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Post-traumatic stress disorder (PTSD), as defined by the Mayo Clinic “is a mental health condition that’s triggered by a terrifying event—either experiencing it or witnessing it.” PTSD is recognized in the Diagnostic and Statistical Manual of Mental Disorders, Fifth Edition (DSM-5) as a diagnosable mental health condition and is listed under the new category called Trauma- and Stressor- Related Disorders. PTSD can occur when an individual has experienced severe stress or anxiety after being exposed to a traumatic event. Studies have found that individuals with traumatic brain injury (TBI) typically meet the diagnostic criteria for PTSD. PTSD is a mental disorder, but the associated stress can cause physical damage. TBI is a neurological disorder caused by trauma to the brain. 

Traumatic Brain Injury

It is rather unlikely for PTSD to cause a TBI, but it is not uncommon for a TBI to cause PTSD, depending on the circumstances. Traumatic brain injury occurs because of sudden damage to the brain. The American Association of Neurological Surgery explains that TBI “is a disruption in the normal functioning of the brain that can be caused by a blow, bump or jolt to the head, the head suddenly and violently hitting an object or when an object pierces the skull and enters brain tissue.” Sustaining a TBI could lead to a plethora of adverse physiological symptoms as it can affect one’s physical, neurological, and/ or emotional functioning. According to the Journal of Neuropsychiatry and Clinical Neurosciences, “the events leading to a traumatic brain injury (TBI) are often psychologically traumatic (e.g., motor vehicle accidents) or occur within a broader context of psychological trauma, such as military combat or recurrent interpersonal violence.” Although each diagnosis has distinguishing characteristics, there is a great number of overlapping symptoms and indisputable interplay among the symptoms. For example, changes in cognition (e.g., memory and concentration, depression, anxiety, insomnia, fatigue, etc.) are common with both diagnoses. Hence, when PTSD and TBI coexist, it can be difficult to properly assign presenting symptoms to its respective diagnosis.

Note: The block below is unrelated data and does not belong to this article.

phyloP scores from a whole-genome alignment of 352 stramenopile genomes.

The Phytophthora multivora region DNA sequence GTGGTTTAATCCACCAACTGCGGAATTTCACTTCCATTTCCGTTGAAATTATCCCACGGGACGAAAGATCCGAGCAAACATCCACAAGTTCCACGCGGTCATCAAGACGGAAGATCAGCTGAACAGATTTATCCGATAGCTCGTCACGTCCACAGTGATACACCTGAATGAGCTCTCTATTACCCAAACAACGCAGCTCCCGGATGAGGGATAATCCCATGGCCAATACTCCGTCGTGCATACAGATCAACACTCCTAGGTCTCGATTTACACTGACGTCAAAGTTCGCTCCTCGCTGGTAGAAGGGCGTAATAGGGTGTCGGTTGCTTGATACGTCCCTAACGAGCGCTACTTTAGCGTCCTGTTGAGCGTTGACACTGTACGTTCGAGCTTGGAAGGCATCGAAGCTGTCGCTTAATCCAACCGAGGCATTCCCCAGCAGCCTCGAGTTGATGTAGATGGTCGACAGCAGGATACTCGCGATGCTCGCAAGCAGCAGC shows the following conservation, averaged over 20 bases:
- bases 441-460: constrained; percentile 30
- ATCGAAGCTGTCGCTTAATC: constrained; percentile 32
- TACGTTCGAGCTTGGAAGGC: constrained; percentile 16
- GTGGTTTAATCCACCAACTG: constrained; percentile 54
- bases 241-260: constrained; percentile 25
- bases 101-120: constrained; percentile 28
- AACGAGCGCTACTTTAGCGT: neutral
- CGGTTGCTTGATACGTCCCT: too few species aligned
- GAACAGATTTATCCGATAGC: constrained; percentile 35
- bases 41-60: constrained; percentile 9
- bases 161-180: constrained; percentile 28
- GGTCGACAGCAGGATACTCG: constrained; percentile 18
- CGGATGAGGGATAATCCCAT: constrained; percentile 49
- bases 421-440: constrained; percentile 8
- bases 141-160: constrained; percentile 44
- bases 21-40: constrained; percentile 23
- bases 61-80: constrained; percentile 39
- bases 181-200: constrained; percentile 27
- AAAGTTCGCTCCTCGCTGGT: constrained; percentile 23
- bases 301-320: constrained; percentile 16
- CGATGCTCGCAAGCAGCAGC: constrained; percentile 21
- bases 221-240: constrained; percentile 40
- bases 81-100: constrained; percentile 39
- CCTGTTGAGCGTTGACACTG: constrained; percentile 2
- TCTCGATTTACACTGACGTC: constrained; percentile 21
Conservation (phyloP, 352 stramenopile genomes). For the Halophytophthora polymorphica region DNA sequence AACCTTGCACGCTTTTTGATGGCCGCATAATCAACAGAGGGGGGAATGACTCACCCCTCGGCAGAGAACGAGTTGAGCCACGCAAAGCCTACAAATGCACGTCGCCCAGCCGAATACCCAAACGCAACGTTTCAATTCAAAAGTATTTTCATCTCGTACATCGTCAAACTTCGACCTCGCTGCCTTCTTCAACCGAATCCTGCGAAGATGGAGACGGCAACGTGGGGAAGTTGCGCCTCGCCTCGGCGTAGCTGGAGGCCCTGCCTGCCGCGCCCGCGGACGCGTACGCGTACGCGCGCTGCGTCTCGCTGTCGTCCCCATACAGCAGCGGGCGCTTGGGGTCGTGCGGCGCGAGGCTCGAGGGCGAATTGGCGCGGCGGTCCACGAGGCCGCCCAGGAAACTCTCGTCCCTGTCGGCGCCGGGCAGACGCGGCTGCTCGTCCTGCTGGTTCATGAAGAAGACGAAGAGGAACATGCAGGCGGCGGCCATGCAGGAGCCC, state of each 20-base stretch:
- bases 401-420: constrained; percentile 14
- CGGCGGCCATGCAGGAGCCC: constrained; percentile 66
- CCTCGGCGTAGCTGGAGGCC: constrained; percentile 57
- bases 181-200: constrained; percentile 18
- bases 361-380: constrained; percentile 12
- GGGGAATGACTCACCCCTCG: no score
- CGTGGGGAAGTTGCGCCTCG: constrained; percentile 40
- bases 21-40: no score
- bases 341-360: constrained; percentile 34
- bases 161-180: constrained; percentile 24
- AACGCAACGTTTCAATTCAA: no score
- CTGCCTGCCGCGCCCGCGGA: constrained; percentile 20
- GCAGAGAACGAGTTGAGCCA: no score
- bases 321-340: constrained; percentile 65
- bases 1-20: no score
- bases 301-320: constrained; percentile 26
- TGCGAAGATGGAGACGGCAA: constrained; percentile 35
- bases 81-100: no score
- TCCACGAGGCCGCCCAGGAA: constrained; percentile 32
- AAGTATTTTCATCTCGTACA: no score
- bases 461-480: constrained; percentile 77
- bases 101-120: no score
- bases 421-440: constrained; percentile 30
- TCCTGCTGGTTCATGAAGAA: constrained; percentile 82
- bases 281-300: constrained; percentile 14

For Information and Support 

If you are concerned for yourself or a loved one regarding substance abuse and/ or addiction, we recommend reaching out for help as soon as possible. If left untreated, substance abuse can result in long lasting and potentially life-threatening consequences. Keep in mind: you are not alone! There is an entire network of professionals that are available to help and support you and your loved one throughout the recovery process. The earlier you seek support, the sooner your loved one can return to a happy, healthy, and fulfilling life.

Please do not hesitate to reach out with any questions regarding our specific program at Haven House Addiction Treatment and/ or general substance abuse and/ or addiction treatment related information. Our highly trained staff is readily available to discuss how we might best be able to help you and your loved one. We can be reached by phone at 424-258-6792. You are also welcomed to contact anytime us via email at admissions@hhtxc.com